Every day, all over the world, USAID brings peace to those who endure violence, health to those who struggle with sickness, and prosperity to those who live in poverty. It is these individuals — these uncounted thousands of lives — that are the true measure of USAID’s successes and the true face of USAID's programs.
Built by USAID’s Afghanistan Infrastructure Rehabilitation Program, the new 105-megawatt Tarakhil Power Plant has trained workers at every skill level, helping to ensure sustainable operations of the plant that provide a reliable source of electricity to the region.
Before Abdul Wahab signed up for a USAID-funded AVIPA Plus training course in animal husbandry, the farmer, who has no formal education, took his knowledge of the subject from family tradition and neighbors’ advice.
Since 2008, ongoing violence in the Bajaur region of Pakistan has caused scores of Pakistani families to seek refuge in Afghanistan. Many of these displaced families have settled in Kunar Province’s Sholtan Valley, joining Afghans returning home from decades spent as refugees in Pakistan. Approximately 630 of these displaced and refugee families are living in Shigal District, with more arriving each month. Most of these families do not have the basic household goods that are essential for day-to-day living.
Culminating three years of construction and intensive capacity building, on June 27, the U.S. Government handed over to the Government of the Islamic Republic of Afghanistan the 105-megawatt Tarakhil Power Plant in Kabul, a state-of-the-art thermal facility consisting of 18 medium-speed diesel engines. It can serve more than half a million residents at peak periods and can back up the country’s North East Power System.
Having sufficient and qualified health care workers to address the pressing health care needs of women and children in rural communities across Afghanistan is an enormous challenge. Cultural barriers make it hard for women to leave their homes and travel to seek the health care they need. With 85 percent of the population living in villages, there are few options to provide proper care and advice to these rural families. However, one of them seems to be working very well: community health workers (CHWs).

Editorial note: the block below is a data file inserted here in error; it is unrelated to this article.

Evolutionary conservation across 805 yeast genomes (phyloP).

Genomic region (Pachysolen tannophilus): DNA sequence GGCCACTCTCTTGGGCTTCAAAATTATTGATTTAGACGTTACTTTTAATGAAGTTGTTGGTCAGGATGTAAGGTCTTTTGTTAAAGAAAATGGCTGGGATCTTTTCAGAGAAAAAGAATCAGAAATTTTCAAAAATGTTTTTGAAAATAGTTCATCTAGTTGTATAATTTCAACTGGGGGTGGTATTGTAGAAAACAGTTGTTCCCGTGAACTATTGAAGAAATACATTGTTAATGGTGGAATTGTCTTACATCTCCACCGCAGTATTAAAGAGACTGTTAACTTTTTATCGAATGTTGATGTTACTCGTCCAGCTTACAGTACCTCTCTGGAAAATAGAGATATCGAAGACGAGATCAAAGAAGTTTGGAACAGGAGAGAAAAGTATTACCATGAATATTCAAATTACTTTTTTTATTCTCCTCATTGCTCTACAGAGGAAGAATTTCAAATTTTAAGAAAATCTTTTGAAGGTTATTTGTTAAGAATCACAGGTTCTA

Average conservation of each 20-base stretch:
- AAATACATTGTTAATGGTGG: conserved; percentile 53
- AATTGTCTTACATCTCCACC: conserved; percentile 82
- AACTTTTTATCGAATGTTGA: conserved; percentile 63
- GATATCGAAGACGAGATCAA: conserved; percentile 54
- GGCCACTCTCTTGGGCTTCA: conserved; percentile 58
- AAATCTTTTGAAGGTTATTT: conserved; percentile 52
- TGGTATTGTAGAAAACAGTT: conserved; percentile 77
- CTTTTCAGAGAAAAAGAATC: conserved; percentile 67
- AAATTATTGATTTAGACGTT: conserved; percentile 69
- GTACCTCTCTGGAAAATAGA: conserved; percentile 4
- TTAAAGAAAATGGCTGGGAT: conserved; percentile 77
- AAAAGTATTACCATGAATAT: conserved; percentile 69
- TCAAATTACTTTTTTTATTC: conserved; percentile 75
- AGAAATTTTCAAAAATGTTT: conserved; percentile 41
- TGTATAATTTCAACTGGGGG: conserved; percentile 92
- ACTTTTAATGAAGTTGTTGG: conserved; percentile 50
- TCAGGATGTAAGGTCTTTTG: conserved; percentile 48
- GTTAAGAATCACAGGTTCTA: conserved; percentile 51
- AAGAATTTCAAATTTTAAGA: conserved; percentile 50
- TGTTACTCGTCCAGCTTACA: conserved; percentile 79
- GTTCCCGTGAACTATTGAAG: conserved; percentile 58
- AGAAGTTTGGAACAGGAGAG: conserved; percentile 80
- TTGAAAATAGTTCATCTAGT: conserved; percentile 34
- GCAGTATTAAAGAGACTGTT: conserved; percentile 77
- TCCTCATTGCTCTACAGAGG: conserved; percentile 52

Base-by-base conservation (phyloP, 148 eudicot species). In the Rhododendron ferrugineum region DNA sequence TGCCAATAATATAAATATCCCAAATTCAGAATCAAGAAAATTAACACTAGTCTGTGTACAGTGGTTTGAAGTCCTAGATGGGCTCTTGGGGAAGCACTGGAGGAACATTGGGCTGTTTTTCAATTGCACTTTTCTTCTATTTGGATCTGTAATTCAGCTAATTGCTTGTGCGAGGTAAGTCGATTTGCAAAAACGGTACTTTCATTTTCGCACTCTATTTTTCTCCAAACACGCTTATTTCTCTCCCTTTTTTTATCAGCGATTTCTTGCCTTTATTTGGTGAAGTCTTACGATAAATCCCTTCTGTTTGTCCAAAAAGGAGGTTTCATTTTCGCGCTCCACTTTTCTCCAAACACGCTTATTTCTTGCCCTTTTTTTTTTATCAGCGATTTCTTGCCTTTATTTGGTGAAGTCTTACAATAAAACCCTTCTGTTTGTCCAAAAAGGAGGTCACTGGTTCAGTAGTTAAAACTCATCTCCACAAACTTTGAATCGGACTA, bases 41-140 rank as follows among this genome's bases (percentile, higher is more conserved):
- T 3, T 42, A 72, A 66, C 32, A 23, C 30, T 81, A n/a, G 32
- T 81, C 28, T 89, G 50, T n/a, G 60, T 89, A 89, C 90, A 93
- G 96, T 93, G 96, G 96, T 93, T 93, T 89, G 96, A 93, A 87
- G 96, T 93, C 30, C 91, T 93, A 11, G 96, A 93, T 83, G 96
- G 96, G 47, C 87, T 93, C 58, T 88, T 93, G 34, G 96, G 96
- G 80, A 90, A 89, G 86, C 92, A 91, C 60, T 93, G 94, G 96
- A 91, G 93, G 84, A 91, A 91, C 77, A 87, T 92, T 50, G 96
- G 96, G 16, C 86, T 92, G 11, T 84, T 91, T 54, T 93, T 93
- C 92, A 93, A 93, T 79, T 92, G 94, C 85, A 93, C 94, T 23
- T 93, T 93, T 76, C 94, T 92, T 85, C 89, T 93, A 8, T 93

Tirin Kot is the capital and center of business and commerce for all of Uruzgan Province. Recently, the network of storm ditches in the city’s business centers deteriorated, causing severe flooding and forcing shopkeepers to close their stores. A community-supported USAID effort to repair the damaged ditches is bringing business back to the market and improving Afghan perceptions of foreign aid.
Like many Afghans, Gul Marjan has been enthusiastic to tackle the challenges facing his country. As director of the city of Gardez Water Supply Department, Marjan and his 15 employees faced overwhelming issues, including a lack of financial resources, equipment, and office space. Moreover, the department could only cover about a third of its operating costs because too many customers were not paying their utility bills: Some customers had not paid their bills in 10 years.
Kishim has long been a stopover for truckers and passengers exhausted from trips on nearly impassable roads in northeastern Afghanistan. Long-haul and delivery trucks crowded each other and interfered with foot traffic. Clay and dust, stirred up by traffic, coated the merchandise.
After 30 years of war, many Afghan families lost their primary income earners: their fathers, husbands, and sons, leaving widows and children to fend for themselves with limited skills or resources.
Last updated: January 20, 2015